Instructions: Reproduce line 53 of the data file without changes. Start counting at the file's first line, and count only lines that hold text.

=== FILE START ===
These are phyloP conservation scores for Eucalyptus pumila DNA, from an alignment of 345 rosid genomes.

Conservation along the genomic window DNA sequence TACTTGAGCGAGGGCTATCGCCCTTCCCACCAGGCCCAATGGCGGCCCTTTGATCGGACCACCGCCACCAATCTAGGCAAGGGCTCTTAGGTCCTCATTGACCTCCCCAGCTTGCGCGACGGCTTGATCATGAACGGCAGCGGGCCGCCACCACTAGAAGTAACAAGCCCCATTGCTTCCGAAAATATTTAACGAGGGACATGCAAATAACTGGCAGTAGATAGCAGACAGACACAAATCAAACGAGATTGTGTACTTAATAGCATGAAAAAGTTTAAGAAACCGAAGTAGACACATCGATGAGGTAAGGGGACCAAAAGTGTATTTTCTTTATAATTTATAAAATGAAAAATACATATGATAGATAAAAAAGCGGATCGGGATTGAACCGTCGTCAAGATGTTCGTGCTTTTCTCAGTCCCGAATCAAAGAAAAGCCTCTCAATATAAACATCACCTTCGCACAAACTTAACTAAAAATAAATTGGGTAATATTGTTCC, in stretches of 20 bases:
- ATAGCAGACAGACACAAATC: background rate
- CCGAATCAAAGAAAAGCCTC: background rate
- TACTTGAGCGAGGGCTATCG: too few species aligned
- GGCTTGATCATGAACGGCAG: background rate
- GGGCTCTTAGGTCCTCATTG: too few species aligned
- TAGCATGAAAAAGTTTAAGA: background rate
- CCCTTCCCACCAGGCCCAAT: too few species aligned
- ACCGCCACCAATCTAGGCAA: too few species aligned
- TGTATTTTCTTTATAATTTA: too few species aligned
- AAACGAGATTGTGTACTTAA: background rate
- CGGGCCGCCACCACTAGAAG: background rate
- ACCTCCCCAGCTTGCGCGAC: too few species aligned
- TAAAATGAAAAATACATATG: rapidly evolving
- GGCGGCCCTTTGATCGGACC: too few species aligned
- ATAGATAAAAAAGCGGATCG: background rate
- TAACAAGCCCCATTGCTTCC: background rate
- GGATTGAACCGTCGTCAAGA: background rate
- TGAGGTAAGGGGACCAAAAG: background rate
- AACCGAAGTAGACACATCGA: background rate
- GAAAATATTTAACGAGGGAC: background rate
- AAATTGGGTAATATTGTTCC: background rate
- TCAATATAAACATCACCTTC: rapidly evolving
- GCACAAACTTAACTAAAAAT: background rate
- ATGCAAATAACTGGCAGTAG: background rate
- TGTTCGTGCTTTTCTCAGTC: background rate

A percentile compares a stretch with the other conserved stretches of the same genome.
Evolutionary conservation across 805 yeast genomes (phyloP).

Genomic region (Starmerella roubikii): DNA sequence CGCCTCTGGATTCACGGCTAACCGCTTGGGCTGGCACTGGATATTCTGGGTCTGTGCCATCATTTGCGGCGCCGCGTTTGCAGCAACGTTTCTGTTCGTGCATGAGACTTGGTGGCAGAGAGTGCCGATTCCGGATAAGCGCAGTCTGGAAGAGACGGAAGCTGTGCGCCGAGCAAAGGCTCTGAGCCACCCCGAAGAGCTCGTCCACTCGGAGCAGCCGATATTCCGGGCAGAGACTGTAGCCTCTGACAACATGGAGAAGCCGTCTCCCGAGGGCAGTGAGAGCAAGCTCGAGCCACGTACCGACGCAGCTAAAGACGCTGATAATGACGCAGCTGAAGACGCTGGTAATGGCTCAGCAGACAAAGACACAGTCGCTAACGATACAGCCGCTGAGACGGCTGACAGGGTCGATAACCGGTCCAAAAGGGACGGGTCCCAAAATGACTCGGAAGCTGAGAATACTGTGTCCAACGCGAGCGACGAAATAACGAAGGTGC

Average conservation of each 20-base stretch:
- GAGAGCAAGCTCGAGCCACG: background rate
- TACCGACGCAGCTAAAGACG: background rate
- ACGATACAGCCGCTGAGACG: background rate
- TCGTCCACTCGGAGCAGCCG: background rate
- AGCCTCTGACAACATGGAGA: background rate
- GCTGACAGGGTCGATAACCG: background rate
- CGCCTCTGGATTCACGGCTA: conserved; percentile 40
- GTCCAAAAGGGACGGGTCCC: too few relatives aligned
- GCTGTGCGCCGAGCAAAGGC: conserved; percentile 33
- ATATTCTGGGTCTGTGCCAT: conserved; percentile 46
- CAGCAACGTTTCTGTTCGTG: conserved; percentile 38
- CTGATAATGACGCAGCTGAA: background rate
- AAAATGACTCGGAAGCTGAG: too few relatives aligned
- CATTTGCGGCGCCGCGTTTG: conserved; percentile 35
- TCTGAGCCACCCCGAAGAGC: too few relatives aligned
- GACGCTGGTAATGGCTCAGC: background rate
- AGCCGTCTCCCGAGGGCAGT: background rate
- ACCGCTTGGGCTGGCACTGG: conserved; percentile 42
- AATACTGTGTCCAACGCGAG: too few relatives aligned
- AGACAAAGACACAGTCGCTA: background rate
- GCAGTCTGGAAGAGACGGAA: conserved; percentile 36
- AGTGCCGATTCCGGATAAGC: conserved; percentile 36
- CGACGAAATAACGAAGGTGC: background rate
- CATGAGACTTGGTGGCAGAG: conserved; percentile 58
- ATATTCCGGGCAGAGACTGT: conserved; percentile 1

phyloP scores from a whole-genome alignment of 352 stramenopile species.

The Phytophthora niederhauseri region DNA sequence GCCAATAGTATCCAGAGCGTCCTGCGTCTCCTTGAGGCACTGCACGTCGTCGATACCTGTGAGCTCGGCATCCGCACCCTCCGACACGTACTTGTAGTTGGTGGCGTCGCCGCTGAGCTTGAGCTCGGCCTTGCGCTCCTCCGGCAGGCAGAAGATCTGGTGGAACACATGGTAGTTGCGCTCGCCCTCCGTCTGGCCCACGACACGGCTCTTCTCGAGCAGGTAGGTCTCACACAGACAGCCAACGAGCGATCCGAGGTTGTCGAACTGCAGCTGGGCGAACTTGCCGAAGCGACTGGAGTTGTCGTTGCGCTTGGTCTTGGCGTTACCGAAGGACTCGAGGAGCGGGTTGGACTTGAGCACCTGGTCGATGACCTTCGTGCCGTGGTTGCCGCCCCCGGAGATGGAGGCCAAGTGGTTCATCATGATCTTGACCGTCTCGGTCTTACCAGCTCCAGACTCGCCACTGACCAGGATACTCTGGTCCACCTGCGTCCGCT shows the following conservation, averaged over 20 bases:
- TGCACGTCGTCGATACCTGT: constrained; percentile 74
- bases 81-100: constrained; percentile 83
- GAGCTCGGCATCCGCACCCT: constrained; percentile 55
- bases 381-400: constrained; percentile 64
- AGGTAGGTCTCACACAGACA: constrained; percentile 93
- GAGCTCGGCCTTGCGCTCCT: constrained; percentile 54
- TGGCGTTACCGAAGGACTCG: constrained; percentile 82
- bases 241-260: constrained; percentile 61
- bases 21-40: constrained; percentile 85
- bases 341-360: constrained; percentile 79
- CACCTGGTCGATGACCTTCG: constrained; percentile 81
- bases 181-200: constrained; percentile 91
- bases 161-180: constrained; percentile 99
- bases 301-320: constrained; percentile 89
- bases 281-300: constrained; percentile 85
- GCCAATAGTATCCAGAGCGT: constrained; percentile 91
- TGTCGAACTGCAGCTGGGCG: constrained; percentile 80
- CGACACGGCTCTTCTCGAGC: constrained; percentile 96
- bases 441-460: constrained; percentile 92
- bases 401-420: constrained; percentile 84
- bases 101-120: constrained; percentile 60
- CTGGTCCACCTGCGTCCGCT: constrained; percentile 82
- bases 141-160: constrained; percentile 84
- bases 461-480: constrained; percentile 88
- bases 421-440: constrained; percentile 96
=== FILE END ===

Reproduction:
- AGTGCCGATTCCGGATAAGC: conserved; percentile 36